That may be easier than it sounds. While there’s been a lot of huffing and puffing over nationalisation, Mantashe could still find a way to hole that argument below the waterline. However, that’s nothing to the mistake Malema has made by trying to get his own disciplinary sentence nullified at the NGC. Does he really want his elders and betters to get to vote on his behaviour, when the process is controlled by Mantashe? Dare we say, but it looks to us like the kind of error someone makes while thinking, shall we say, emotionally. Or, to take an alternative view, has Malema somehow managed to pack this NGC with the “70% young people” he said he would? We have our doubts.
Malema himself could actually turn out to be the big winner or the big loser of this NGC. He is the pendulum on which the entire event could hang. He’s likely to be fairly quiet overall, but he could come away losing both the argument over his sentence, or the one around nationalisation. If that happens, he’ll be a shadow of his former self. And there’s nothing the League likes more than kicking someone when he’s down. His treatment of Andile Lungisa could come back to haunt him if things go wrong for him here.
Those are some of the more obvious people who could find their long-term futures decided in Durban this week. Two of the more interesting people are Mathews Phosa and Kgalema Motlanthe.
Phosa has been very quiet of late. We know from past experience with the ANC that the quieter candidates have a habit of winning in strange ways. He has some strong levers of power to pull. He also knows where the money comes from, which makes him a powerful figure. He seems to be ambitious, and has a long memory. We think he’ll stay below the waterline for most of the NGC, but any whispers about him we do hear we’ll follow with great interest.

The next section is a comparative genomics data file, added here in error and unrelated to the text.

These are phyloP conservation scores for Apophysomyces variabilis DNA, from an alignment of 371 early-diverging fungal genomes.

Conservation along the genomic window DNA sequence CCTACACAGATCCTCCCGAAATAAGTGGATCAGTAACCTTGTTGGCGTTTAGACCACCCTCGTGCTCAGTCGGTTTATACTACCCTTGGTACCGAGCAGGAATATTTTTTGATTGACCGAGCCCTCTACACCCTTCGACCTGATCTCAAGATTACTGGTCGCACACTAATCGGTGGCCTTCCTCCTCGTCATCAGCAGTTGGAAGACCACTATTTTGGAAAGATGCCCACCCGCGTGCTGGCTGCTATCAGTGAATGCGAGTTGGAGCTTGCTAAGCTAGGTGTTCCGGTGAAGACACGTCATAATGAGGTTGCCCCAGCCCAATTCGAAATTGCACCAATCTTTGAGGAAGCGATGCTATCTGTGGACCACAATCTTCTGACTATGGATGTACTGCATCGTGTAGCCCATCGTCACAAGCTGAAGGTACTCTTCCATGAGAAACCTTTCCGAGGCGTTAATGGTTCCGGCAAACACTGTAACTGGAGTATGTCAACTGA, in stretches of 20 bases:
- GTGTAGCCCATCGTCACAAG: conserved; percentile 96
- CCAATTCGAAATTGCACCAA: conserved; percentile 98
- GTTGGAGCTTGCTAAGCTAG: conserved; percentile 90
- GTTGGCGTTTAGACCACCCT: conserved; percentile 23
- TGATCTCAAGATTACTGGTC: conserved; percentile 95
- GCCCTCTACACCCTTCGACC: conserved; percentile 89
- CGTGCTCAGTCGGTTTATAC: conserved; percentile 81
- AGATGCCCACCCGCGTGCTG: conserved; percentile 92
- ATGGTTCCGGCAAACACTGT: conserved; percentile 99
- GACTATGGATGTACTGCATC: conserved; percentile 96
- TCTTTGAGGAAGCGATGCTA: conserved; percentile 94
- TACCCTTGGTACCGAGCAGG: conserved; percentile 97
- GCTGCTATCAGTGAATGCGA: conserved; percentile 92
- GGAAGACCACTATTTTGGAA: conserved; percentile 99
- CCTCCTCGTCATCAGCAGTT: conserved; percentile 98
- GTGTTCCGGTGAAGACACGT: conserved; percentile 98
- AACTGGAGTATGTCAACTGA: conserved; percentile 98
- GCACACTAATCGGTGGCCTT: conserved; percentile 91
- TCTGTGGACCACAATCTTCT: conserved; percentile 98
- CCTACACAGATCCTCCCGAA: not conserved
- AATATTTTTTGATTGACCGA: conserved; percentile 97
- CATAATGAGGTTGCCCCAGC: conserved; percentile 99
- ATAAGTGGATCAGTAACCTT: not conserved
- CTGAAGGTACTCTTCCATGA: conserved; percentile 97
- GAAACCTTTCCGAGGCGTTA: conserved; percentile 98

Motlanthe has to tread that awful tightrope of ANC politics that decrees “thou shalt not be interested in leadership”, but not to appear too passive. His comments last week in London that he’d rather be an “advisor” than president again perhaps went too far in one direction, as it seems that he is protesting a little too much. His real dilemma is how to attract (or keep) the support of the Youth League, while not alienating everyone else. Motlanthe is very likely to gain the support of the unionist movement from whence he comes, the left would accept him, but the whole job would be much easier if the League backs him too. So his real job is to try to create some kind of united front that could say to Zuma, “we all back Motlanthe, just don’t run again in 2012”. That would save Motlanthe (and the ANC) from spilling the political blood on the floor and making a mess of a leadership election that marred months in the run-up to Polokwane.
Overall, the next week’s coverage of the NGC (barring booing and other incidents) is likely to be dominated by the media appeals tribunal and nationalisation. The media will be strongly criticised for personalising these debates. The fact is, they’re the best way of working out who is strong, and who is not. This NGC is not likely to create public fireworks. But it is setting the stage for the display that’s expected in 2012.
If we’re allowed to report on it, that is. DM
Grootes is an Eyewitness News reporter.
Photo: The Daily Maverick.